Subject Area

Degenerative, Lumbosacral spine

Document Type

Clinical Study


Background: Although dural tears (DTs) are known potential intraoperative complications of spine surgery, there is a relative lack of information about the true incidence of this common occurrence. Various studies have reported incidencesranging from 1.6%-17.4%. The literature on iatrogenic DT during spine surgery is surprisingly sparse; and the management is controversial. Purpose: To evaluate the use of lumbar drain and fat graft following incidental durotomy in prevention of early CSF leak and pseudomeningocele formation later on. Study Design: Prospective clinical case study.Patients and Methods: 343 patients were included in this study with degenerative spinal diseases indicated for decompression (lumbar disc, canal stenosis, degenerative spondylolisthesis or revision surgery). We excluded trauma cases and ventral tears not repaired. Patients with incidental dural tear had direct primary closure and then patients were divided into two groups: group A; a lumbar drains were inserted, and group B; a fat graft was used without drain. Both groups were followed-up for CSF leak control and pseudomeningocele formation. Results: We had 38 patients with DTs from 343 patients undergoing lumbar surgery with incidence of (11%). High incidence of DT occurred in revision surgeries (21.8%). In group (A), 85% of cases were free, 15% showed transient CSF leak managed conservatively, while in group (B), 72.2% were free, 27.7% showed transient CSF leak and 16.6% required repair for pseudomeningocele later on.Conclusion: Incidental durotomy is a well-known complication of spine surgery, and it occurs even among experienced spine surgeons. The use of lumbar drain was more efficient than fat graft in minimizing the postoperative CSF leak andpseudomeningocele formation. (2015ESJ078)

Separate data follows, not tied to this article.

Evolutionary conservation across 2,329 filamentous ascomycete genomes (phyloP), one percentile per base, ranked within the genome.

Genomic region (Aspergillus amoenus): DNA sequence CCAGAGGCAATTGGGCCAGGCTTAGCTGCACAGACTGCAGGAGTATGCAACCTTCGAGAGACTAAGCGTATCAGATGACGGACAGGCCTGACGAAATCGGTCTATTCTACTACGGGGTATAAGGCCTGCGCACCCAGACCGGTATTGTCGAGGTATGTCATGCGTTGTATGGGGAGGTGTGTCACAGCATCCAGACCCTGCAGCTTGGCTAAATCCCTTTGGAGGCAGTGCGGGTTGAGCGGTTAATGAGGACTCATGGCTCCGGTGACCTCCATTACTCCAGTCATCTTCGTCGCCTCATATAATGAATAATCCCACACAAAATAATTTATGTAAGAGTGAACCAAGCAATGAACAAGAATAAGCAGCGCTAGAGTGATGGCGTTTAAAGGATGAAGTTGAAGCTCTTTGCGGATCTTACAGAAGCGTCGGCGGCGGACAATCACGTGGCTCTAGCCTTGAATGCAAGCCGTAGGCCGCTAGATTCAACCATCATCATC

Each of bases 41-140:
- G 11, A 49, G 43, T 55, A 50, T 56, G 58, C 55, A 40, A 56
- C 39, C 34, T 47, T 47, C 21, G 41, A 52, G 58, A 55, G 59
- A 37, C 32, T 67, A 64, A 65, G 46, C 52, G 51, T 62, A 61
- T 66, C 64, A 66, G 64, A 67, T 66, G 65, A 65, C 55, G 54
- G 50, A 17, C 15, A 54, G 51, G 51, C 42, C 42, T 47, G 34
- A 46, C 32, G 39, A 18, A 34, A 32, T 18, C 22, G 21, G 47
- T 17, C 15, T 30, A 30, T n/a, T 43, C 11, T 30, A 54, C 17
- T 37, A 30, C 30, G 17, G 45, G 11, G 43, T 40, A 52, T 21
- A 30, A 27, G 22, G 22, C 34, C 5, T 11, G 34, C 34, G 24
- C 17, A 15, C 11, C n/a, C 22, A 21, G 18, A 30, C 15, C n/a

Incidental durotomy, Dural tear, Cerebrospinal fluid leak